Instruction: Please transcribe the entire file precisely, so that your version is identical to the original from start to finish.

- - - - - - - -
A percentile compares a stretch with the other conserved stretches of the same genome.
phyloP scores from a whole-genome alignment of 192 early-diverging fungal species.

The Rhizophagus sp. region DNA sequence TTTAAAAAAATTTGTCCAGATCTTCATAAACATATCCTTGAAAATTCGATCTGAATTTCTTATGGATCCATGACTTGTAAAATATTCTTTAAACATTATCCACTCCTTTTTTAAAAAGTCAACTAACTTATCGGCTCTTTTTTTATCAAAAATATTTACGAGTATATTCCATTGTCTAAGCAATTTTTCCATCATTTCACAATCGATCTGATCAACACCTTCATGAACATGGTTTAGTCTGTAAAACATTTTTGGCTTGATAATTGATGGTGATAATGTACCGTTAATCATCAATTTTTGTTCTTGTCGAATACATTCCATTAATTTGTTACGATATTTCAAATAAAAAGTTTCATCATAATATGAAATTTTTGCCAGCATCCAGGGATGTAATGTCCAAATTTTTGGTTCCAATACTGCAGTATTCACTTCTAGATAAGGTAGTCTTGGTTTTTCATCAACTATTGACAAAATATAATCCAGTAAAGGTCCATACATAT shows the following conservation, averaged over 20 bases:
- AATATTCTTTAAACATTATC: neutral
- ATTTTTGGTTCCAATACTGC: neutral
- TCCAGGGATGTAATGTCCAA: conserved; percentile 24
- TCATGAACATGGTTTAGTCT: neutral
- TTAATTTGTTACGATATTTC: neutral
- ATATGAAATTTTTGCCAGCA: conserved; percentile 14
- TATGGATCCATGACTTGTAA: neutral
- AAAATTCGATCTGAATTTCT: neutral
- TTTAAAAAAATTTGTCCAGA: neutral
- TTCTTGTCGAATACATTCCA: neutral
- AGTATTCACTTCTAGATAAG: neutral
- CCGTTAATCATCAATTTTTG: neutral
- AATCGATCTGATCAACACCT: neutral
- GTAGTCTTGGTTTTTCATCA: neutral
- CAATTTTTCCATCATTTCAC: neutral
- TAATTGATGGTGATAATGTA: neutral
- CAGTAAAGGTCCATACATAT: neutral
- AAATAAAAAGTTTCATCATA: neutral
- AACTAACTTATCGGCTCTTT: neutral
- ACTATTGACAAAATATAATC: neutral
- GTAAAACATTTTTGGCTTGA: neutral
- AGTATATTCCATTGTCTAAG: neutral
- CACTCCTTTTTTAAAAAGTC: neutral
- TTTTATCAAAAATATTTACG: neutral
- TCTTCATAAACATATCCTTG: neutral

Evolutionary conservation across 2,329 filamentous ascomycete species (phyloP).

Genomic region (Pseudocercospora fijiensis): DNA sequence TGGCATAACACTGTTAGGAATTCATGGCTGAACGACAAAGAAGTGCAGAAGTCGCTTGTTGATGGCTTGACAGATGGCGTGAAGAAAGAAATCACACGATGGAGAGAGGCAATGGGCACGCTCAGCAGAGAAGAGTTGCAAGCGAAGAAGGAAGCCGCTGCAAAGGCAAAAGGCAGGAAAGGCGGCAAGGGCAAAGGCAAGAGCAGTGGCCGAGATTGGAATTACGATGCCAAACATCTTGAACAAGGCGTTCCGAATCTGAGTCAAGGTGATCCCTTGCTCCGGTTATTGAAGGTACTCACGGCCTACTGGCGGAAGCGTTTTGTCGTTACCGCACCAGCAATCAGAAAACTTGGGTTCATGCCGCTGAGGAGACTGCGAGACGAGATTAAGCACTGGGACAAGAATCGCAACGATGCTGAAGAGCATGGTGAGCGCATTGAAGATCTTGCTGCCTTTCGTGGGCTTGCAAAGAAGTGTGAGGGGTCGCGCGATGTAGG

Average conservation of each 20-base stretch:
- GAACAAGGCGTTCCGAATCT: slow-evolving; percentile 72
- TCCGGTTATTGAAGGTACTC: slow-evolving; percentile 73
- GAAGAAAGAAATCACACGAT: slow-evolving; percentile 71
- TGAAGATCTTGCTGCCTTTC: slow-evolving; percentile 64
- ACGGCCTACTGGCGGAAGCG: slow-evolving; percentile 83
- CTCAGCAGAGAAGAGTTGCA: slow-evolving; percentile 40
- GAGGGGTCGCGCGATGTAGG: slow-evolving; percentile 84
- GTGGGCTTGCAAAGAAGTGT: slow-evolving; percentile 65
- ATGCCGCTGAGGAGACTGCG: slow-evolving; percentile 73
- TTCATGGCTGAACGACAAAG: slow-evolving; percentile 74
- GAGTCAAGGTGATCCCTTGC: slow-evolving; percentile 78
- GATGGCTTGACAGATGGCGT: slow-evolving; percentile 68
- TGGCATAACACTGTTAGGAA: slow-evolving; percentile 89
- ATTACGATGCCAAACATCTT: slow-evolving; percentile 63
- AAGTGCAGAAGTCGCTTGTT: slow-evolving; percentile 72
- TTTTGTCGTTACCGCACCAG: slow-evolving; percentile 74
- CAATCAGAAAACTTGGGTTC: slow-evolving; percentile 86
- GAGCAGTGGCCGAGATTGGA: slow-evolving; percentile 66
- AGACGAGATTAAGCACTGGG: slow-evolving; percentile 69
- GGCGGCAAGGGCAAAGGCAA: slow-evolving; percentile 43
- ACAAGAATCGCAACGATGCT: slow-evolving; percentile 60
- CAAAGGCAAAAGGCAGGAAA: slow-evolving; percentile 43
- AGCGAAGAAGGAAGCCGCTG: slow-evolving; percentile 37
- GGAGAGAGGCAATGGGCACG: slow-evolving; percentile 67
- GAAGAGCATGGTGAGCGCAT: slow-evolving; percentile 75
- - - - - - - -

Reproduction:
A percentile compares a stretch with the other conserved stretches of the same genome.
phyloP scores from a whole-genome alignment of 192 early-diverging fungal species.

The Rhizophagus sp. region DNA sequence TTTAAAAAAATTTGTCCAGATCTTCATAAACATATCCTTGAAAATTCGATCTGAATTTCTTATGGATCCATGACTTGTAAAATATTCTTTAAACATTATCCACTCCTTTTTTAAAAAGTCAACTAACTTATCGGCTCTTTTTTTATCAAAAATATTTACGAGTATATTCCATTGTCTAAGCAATTTTTCCATCATTTCACAATCGATCTGATCAACACCTTCATGAACATGGTTTAGTCTGTAAAACATTTTTGGCTTGATAATTGATGGTGATAATGTACCGTTAATCATCAATTTTTGTTCTTGTCGAATACATTCCATTAATTTGTTACGATATTTCAAATAAAAAGTTTCATCATAATATGAAATTTTTGCCAGCATCCAGGGATGTAATGTCCAAATTTTTGGTTCCAATACTGCAGTATTCACTTCTAGATAAGGTAGTCTTGGTTTTTCATCAACTATTGACAAAATATAATCCAGTAAAGGTCCATACATAT shows the following conservation, averaged over 20 bases:
- AATATTCTTTAAACATTATC: neutral
- ATTTTTGGTTCCAATACTGC: neutral
- TCCAGGGATGTAATGTCCAA: conserved; percentile 24
- TCATGAACATGGTTTAGTCT: neutral
- TTAATTTGTTACGATATTTC: neutral
- ATATGAAATTTTTGCCAGCA: conserved; percentile 14
- TATGGATCCATGACTTGTAA: neutral
- AAAATTCGATCTGAATTTCT: neutral
- TTTAAAAAAATTTGTCCAGA: neutral
- TTCTTGTCGAATACATTCCA: neutral
- AGTATTCACTTCTAGATAAG: neutral
- CCGTTAATCATCAATTTTTG: neutral
- AATCGATCTGATCAACACCT: neutral
- GTAGTCTTGGTTTTTCATCA: neutral
- CAATTTTTCCATCATTTCAC: neutral
- TAATTGATGGTGATAATGTA: neutral
- CAGTAAAGGTCCATACATAT: neutral
- AAATAAAAAGTTTCATCATA: neutral
- AACTAACTTATCGGCTCTTT: neutral
- ACTATTGACAAAATATAATC: neutral
- GTAAAACATTTTTGGCTTGA: neutral
- AGTATATTCCATTGTCTAAG: neutral
- CACTCCTTTTTTAAAAAGTC: neutral
- TTTTATCAAAAATATTTACG: neutral
- TCTTCATAAACATATCCTTG: neutral

Evolutionary conservation across 2,329 filamentous ascomycete species (phyloP).

Genomic region (Pseudocercospora fijiensis): DNA sequence TGGCATAACACTGTTAGGAATTCATGGCTGAACGACAAAGAAGTGCAGAAGTCGCTTGTTGATGGCTTGACAGATGGCGTGAAGAAAGAAATCACACGATGGAGAGAGGCAATGGGCACGCTCAGCAGAGAAGAGTTGCAAGCGAAGAAGGAAGCCGCTGCAAAGGCAAAAGGCAGGAAAGGCGGCAAGGGCAAAGGCAAGAGCAGTGGCCGAGATTGGAATTACGATGCCAAACATCTTGAACAAGGCGTTCCGAATCTGAGTCAAGGTGATCCCTTGCTCCGGTTATTGAAGGTACTCACGGCCTACTGGCGGAAGCGTTTTGTCGTTACCGCACCAGCAATCAGAAAACTTGGGTTCATGCCGCTGAGGAGACTGCGAGACGAGATTAAGCACTGGGACAAGAATCGCAACGATGCTGAAGAGCATGGTGAGCGCATTGAAGATCTTGCTGCCTTTCGTGGGCTTGCAAAGAAGTGTGAGGGGTCGCGCGATGTAGG

Average conservation of each 20-base stretch:
- GAACAAGGCGTTCCGAATCT: slow-evolving; percentile 72
- TCCGGTTATTGAAGGTACTC: slow-evolving; percentile 73
- GAAGAAAGAAATCACACGAT: slow-evolving; percentile 71
- TGAAGATCTTGCTGCCTTTC: slow-evolving; percentile 64
- ACGGCCTACTGGCGGAAGCG: slow-evolving; percentile 83
- CTCAGCAGAGAAGAGTTGCA: slow-evolving; percentile 40
- GAGGGGTCGCGCGATGTAGG: slow-evolving; percentile 84
- GTGGGCTTGCAAAGAAGTGT: slow-evolving; percentile 65
- ATGCCGCTGAGGAGACTGCG: slow-evolving; percentile 73
- TTCATGGCTGAACGACAAAG: slow-evolving; percentile 74
- GAGTCAAGGTGATCCCTTGC: slow-evolving; percentile 78
- GATGGCTTGACAGATGGCGT: slow-evolving; percentile 68
- TGGCATAACACTGTTAGGAA: slow-evolving; percentile 89
- ATTACGATGCCAAACATCTT: slow-evolving; percentile 63
- AAGTGCAGAAGTCGCTTGTT: slow-evolving; percentile 72
- TTTTGTCGTTACCGCACCAG: slow-evolving; percentile 74
- CAATCAGAAAACTTGGGTTC: slow-evolving; percentile 86
- GAGCAGTGGCCGAGATTGGA: slow-evolving; percentile 66
- AGACGAGATTAAGCACTGGG: slow-evolving; percentile 69
- GGCGGCAAGGGCAAAGGCAA: slow-evolving; percentile 43
- ACAAGAATCGCAACGATGCT: slow-evolving; percentile 60
- CAAAGGCAAAAGGCAGGAAA: slow-evolving; percentile 43
- AGCGAAGAAGGAAGCCGCTG: slow-evolving; percentile 37
- GGAGAGAGGCAATGGGCACG: slow-evolving; percentile 67
- GAAGAGCATGGTGAGCGCAT: slow-evolving; percentile 75